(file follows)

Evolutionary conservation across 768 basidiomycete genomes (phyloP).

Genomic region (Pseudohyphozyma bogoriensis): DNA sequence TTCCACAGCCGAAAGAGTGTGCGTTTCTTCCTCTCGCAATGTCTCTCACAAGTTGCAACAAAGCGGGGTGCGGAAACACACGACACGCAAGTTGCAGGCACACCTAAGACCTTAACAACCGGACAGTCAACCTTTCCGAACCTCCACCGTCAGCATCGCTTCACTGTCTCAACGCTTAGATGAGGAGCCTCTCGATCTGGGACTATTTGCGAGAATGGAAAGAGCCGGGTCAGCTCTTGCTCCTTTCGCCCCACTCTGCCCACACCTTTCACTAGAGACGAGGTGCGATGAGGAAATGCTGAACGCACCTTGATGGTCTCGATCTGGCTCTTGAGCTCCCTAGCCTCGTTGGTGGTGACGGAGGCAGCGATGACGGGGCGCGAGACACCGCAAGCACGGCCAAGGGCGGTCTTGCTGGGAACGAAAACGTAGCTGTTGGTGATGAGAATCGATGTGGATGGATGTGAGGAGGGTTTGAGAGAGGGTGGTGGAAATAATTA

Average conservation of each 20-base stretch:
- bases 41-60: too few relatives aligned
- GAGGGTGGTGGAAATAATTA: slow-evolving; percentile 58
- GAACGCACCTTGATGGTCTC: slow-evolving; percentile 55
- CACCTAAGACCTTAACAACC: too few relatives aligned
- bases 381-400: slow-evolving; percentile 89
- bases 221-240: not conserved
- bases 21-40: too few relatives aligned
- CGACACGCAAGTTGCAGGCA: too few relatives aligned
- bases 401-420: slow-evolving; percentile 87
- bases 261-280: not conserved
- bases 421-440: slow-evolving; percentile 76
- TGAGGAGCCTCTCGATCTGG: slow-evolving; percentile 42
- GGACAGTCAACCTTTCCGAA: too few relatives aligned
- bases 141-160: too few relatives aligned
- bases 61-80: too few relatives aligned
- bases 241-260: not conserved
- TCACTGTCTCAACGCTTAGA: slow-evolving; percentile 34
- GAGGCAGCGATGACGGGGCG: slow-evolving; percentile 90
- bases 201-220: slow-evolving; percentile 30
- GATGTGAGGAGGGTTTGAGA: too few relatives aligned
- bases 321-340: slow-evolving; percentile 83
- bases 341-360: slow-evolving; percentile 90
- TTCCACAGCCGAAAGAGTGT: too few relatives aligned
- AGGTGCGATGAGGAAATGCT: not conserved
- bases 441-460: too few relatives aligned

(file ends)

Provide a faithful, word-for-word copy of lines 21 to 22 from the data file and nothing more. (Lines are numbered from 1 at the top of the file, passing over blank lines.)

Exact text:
- GAGGCAGCGATGACGGGGCG: slow-evolving; percentile 90
- bases 201-220: slow-evolving; percentile 30